Building New Nuclear: the Challenges Ahead

Written evidence submitted by the Office for Nuclear Regulation (NUC 09)

Summary

· The Office for Nuclear Regulation (ONR) operates currently as an agency of the Health and Safety Executive. It is responsible for the regulation of nuclear safety and security on civil nuclear sites, the regulation of nuclear safety on defence nuclear licensed sites, the regulation of the transport of radioactive material and the application of UK nuclear safeguard obligations.

· The ONR Chief Nuclear Inspector’s analysis of the implications from Fukushima for the UK nuclear industry found no major areas for concern, but has highlighted some areas for improvement, particularly in emergency preparedness.

· While ONR is making progress towards completion of Generic Design Assessment (GDA) for the UK EPR, meeting project timetables for the Hinkley Point C station will be crucially dependent on continued delivery to ONR of required information to time and to quality by the industry.

· ONR will continue to monitor licensees’ safety cases in order to ensure that any proposals to extend the lifetime of existing reactors do not conflict with their continued safe and secure operation.

· The draft Energy Bill 2012, which is currently undergoing Pre-legislative Scrutiny, includes provisions to establish ONR as an independent statutory corporation. The provisions within the draft Energy Bill aim to provide ONR with the independent status needed to create a sustainable appropriately resourced and responsive regulator for the future challenges of the nuclear sector. The building of new nuclear is one such challenge.

Introduction

1. In the UK, the nuclear industry is regulated by the Office for Nuclear Regulation (ONR) as an agency of the Health and Safety Executive (HSE). Our overarching mission is to secure the protection of people and society from the hazards of the nuclear industry. This responsibility covers the regulation of nuclear activities associated with power generation, fuel cycles, certain defence activities [1] , and research, through to decommissioning.

2. Under UK law (the Health and Safety at Work etc. Act 1974) employers are responsible for ensuring the safety of their workers and the public and this responsibility is reinforced on nuclear sites by the Nuclear Installations Act 1965 (NIA65).

3. We regulate nuclear sites primarily through a nuclear site licensing regime under NIA65. We require all licensees to comply with conditions attached to the nuclear site licence and to operate in accordance with an adequate safety case. By doing so, a multi-barrier approach to preventing accidents (defence in depth) ensures licensees carry out their operations in a way that reduces risks to so far as is reasonably practicable.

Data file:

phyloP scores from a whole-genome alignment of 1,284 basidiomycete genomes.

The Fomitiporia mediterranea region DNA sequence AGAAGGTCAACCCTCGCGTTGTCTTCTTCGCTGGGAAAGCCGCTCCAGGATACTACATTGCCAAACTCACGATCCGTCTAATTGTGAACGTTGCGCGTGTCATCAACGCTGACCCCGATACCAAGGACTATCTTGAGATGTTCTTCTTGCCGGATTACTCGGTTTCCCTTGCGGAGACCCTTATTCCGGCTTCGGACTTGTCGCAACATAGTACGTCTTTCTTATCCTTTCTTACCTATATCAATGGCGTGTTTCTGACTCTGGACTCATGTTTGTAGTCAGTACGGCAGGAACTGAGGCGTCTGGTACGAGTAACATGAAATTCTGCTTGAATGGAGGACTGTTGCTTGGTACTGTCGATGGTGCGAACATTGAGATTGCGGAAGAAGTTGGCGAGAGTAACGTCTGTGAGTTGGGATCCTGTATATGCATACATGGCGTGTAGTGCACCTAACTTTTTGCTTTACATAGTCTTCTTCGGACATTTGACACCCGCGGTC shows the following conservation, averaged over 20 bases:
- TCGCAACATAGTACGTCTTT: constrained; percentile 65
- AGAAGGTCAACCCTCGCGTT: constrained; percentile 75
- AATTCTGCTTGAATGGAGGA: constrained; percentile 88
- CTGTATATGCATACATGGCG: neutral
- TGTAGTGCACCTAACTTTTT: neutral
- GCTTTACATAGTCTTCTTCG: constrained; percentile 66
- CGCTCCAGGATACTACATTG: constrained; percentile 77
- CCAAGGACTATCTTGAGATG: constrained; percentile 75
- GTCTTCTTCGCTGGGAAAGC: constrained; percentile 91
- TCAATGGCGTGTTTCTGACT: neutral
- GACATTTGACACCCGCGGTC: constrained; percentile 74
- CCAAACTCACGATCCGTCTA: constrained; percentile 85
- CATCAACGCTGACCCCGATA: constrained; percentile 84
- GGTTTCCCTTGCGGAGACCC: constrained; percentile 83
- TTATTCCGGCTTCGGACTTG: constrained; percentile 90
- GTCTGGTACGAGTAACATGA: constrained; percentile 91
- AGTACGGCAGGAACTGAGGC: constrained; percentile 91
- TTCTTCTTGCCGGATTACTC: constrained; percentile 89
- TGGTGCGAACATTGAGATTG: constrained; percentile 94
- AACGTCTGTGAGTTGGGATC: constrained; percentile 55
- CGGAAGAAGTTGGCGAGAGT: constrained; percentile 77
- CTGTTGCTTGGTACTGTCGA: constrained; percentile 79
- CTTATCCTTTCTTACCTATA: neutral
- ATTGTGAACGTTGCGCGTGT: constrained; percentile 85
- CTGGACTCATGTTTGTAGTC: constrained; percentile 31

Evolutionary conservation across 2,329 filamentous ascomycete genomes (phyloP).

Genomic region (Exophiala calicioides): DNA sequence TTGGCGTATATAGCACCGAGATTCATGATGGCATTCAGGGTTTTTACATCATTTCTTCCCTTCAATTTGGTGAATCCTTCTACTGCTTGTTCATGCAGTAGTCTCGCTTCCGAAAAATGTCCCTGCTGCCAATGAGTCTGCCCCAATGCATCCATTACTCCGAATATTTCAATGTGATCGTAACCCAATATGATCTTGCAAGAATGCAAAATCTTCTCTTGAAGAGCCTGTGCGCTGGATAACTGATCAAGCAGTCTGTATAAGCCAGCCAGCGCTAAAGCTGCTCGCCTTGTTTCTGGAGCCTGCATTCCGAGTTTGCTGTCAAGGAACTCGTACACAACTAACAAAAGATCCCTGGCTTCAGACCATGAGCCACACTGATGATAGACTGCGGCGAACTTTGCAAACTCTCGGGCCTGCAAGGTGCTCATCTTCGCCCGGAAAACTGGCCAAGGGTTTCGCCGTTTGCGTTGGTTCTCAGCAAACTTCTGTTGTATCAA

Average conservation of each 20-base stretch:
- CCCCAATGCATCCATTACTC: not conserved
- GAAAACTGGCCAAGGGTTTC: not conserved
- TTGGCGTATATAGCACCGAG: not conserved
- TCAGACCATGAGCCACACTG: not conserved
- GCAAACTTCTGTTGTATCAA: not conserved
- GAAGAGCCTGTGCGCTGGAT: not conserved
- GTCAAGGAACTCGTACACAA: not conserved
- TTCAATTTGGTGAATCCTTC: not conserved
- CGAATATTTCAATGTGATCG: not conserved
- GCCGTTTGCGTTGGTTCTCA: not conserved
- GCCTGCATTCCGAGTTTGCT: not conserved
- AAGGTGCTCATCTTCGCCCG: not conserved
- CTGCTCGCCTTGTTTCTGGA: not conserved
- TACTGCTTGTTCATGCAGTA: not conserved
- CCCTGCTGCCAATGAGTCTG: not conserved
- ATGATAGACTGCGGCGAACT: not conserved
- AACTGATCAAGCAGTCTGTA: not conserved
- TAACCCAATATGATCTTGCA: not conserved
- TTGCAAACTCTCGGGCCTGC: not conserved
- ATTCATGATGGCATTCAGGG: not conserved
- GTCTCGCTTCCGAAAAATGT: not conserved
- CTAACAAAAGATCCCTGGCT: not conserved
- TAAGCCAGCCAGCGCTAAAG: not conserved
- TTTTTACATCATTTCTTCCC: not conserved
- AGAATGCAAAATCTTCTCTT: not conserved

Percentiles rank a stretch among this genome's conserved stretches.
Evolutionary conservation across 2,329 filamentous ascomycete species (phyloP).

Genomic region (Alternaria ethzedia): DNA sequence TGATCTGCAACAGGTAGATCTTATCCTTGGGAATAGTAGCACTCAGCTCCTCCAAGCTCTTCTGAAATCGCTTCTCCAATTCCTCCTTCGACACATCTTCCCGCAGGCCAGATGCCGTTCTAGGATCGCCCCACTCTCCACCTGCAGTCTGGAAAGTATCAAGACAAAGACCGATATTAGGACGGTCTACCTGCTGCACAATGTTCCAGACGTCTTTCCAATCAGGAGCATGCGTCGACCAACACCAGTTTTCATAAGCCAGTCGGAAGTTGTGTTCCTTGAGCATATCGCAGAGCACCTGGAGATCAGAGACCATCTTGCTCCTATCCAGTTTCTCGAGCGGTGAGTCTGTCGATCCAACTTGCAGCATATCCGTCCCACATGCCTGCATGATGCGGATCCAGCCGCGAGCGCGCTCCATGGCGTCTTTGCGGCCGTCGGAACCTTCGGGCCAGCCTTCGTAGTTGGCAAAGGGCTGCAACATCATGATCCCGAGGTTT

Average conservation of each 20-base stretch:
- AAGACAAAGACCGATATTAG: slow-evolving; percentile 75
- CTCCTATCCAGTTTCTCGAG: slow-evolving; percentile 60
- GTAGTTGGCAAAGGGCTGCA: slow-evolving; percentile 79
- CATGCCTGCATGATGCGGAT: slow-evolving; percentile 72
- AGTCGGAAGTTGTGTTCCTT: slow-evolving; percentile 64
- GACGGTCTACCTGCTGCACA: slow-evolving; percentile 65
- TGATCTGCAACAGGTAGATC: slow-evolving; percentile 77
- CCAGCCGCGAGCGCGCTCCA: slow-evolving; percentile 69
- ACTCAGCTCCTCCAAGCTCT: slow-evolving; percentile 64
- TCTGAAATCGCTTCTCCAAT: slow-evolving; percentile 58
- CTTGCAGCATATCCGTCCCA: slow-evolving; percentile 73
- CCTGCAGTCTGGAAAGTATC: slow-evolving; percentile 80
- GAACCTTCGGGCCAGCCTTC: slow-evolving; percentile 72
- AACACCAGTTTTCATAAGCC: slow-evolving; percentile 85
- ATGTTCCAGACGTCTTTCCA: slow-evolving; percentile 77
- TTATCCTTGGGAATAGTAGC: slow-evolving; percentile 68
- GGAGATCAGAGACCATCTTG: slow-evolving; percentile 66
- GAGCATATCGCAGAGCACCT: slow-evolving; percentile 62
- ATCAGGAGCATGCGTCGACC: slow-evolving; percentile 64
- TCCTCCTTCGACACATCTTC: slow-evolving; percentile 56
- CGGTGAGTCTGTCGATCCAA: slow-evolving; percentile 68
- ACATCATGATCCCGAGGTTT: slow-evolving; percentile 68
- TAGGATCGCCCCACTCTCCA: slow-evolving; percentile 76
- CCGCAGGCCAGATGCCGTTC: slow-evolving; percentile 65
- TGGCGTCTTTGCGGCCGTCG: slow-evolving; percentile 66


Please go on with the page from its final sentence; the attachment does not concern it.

4. We are also responsible for the regulation of a number of other areas in addition to our nuclear safety role. These include the regulation of civil nuclear security, regulation of the transport of radioactive material and the application of nuclear safeguards to ensure that the UK complies with its international nuclear safeguards obligations.

5. ONR was established as an agency of the HSE on 1 April 2011 in anticipation of legislation (the Energy Bill 2012) to create a new independent statutory body outside of the HSE to regulate the nuclear industry.

Evidence

Recommendations arising from Fukushima

6. HM Chief Nuclear Inspector, Dr Mike Weightman, was tasked by the DECC Secretary of State to compile a report following the earthquake and tsunami in Japan last year, to outline areas where the UK could learn lessons from the Fukushima incident. The conclusions of the report for the nuclear power industry were published in May 2011 and on 11 October 2011 a final report was issued covering all of the UK nuclear industry. These reveal that there are no fundamental safety weaknesses in the UK’s nuclear industry, although lessons should be learnt in several areas such as on-site self resilience and national emergency preparedness. Learning from this incident is consistent with the ONR’s regulatory philosophy of continuous improvement and will ensure sustained safety enhancements by all parties with responsibilities for nuclear safety.

Generic Design Assessment

7. Since 2007, ONR has been working with the Environment Agency on the Generic Design Assessment (GDA) of two new nuclear reactor designs: EDF and AREVA’s UK EPR and Westinghouse’s AP1000. GDA allows ONR and the Environment Agency to assess the generic safety, security and environmental aspects of reactor designs prior to construction. ONR will not permit the start of nuclear island construction for a nuclear power station until it is satisfied with the resolution of the associated GDA issues. The GDA process only needs to be undertaken once for each design; putting a design through GDA should speed up the subsequent site-licensing and consents process and provide more certainty to investors at an earlier stage.

8. ONR considers the Government’s indicative timeline for nuclear new build to be reasonable, but it is for the requesting parties (EDF/AREVA and Westinghouse) to allocate resource to the GDA process to ensure that the development project timescales can be met. A number of technical issues remain to be addressed before a Design Acceptance Confirmation (DAC) can be issued to requesting parties, but we are satisfied that the designers have credible plans in place to resolve these. Only when ONR is satisfied that all these issues have been addressed to our satisfaction will we consider issuing a DAC.

9. A key lesson learnt from GDA is that design and safety case development needs to be sufficiently advanced before GDA starts to ensure the generic assessment process is complete before a developer is ready to start construction. The Finnish and French new build experiences have shown that incomplete regulatory assessment before nuclear island construction starts introduces the risk of expensive modifications during construction to meet regulatory requirements. ONR’s approach to GDA should minimise the need for significant design changes during construction and consequential project delays.